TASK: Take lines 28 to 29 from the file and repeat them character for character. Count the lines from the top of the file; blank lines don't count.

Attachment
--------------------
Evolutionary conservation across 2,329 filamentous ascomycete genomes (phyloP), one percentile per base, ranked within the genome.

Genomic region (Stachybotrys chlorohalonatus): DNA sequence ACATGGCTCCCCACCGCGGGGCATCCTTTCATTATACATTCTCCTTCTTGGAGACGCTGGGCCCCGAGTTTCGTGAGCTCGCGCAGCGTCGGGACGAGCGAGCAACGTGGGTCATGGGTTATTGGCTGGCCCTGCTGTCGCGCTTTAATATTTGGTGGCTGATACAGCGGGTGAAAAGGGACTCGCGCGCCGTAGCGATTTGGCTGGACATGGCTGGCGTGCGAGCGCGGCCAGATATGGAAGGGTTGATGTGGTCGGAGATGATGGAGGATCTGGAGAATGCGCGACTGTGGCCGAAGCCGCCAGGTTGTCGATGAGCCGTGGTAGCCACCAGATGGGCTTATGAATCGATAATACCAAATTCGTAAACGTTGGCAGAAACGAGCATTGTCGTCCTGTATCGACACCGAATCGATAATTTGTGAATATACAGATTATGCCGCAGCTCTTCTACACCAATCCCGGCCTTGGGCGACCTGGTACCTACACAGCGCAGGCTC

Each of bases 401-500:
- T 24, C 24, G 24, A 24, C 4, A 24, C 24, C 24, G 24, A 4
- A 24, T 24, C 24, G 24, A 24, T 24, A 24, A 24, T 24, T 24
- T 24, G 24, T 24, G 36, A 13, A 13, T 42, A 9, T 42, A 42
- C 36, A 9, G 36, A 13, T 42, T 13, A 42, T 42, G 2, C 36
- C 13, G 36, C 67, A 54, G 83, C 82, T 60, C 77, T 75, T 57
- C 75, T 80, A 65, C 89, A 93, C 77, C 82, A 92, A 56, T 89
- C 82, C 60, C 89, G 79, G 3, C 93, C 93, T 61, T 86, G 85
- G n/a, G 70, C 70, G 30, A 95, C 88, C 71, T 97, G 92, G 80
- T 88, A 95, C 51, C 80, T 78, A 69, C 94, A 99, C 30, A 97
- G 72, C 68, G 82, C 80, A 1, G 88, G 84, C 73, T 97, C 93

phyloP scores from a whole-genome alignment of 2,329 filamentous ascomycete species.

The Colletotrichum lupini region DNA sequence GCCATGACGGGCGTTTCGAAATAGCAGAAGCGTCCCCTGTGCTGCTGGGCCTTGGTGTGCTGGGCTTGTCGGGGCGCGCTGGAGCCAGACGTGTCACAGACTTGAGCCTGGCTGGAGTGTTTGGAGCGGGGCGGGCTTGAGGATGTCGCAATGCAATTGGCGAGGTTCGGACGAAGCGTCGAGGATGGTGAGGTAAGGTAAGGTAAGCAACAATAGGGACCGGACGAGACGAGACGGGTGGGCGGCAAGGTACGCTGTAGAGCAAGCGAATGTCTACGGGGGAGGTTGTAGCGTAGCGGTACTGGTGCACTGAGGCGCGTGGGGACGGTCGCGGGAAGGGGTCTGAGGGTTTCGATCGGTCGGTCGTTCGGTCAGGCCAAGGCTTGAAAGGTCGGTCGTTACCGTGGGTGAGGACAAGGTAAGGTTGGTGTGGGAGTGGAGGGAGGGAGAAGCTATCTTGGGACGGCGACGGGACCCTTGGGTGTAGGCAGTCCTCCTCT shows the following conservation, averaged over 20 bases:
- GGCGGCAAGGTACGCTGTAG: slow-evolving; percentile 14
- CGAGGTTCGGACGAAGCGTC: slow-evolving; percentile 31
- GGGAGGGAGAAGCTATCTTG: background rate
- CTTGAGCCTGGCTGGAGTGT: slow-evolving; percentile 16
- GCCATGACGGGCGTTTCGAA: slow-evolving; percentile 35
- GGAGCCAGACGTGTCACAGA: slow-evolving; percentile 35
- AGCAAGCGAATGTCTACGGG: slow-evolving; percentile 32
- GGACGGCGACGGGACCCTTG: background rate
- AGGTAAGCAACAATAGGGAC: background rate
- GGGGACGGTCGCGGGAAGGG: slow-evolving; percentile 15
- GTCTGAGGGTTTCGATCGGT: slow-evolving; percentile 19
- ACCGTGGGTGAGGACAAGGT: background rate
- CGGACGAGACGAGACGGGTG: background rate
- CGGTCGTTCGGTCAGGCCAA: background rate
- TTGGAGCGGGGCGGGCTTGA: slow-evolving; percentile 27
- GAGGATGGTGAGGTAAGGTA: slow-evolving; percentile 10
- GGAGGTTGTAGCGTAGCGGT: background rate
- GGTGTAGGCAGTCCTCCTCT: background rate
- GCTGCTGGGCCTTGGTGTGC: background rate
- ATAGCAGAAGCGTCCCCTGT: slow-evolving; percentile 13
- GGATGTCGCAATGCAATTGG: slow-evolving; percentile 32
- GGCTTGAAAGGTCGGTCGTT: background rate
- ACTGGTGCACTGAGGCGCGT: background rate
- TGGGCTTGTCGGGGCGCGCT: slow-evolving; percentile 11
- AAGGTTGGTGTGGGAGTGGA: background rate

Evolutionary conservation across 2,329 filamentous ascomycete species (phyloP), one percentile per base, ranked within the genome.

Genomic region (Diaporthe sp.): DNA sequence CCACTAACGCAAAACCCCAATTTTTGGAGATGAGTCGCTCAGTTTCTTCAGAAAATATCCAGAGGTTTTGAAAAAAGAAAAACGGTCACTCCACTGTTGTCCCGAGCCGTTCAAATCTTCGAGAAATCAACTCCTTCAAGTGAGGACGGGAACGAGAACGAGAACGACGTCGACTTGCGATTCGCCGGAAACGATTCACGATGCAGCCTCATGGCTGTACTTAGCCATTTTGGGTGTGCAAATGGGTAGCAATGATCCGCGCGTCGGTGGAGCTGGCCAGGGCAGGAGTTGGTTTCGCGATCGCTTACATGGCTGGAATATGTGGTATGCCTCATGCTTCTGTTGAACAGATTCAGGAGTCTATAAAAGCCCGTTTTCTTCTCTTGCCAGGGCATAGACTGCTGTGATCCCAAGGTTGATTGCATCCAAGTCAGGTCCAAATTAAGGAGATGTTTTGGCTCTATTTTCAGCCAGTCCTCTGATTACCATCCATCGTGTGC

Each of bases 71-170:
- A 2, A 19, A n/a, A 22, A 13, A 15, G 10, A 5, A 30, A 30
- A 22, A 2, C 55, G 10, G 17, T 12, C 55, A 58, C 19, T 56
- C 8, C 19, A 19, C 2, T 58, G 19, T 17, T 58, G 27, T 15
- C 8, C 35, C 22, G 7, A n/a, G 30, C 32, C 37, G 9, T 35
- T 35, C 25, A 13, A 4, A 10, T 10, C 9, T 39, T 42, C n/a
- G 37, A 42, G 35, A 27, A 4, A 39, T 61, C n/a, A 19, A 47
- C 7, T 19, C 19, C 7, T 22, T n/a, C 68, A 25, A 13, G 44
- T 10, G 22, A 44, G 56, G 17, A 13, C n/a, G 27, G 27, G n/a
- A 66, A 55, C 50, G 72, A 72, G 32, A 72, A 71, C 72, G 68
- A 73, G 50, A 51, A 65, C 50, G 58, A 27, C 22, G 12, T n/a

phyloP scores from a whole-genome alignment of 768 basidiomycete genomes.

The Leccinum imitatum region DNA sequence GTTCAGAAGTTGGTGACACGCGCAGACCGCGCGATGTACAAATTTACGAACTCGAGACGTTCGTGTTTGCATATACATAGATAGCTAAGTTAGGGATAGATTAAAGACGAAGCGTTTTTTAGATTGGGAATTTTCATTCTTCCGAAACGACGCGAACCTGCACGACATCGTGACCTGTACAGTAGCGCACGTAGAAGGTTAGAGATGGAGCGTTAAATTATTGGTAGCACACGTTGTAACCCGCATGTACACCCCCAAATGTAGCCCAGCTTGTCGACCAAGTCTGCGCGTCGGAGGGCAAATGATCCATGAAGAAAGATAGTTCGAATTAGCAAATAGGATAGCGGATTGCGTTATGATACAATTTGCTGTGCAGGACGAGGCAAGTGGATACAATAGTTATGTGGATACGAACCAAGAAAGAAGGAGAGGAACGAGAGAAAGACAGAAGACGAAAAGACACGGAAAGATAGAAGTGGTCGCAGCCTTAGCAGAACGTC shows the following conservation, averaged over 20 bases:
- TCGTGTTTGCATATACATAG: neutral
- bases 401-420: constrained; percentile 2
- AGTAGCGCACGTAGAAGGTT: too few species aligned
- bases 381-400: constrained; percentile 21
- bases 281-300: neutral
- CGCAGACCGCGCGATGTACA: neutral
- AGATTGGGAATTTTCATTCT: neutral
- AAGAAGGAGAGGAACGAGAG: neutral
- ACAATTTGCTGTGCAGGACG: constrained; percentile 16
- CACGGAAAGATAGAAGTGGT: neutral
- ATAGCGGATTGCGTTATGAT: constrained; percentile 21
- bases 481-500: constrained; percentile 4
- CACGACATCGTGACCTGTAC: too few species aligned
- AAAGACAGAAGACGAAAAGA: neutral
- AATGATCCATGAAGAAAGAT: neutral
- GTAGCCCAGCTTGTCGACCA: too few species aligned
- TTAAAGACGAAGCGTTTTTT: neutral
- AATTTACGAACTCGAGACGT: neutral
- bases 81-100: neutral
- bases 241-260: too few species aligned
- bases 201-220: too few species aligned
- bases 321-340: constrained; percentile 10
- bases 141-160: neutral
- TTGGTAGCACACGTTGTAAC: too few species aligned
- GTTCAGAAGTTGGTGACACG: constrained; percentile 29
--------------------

- CGGACGAGACGAGACGGGTG: background rate
- CGGTCGTTCGGTCAGGCCAA: background rate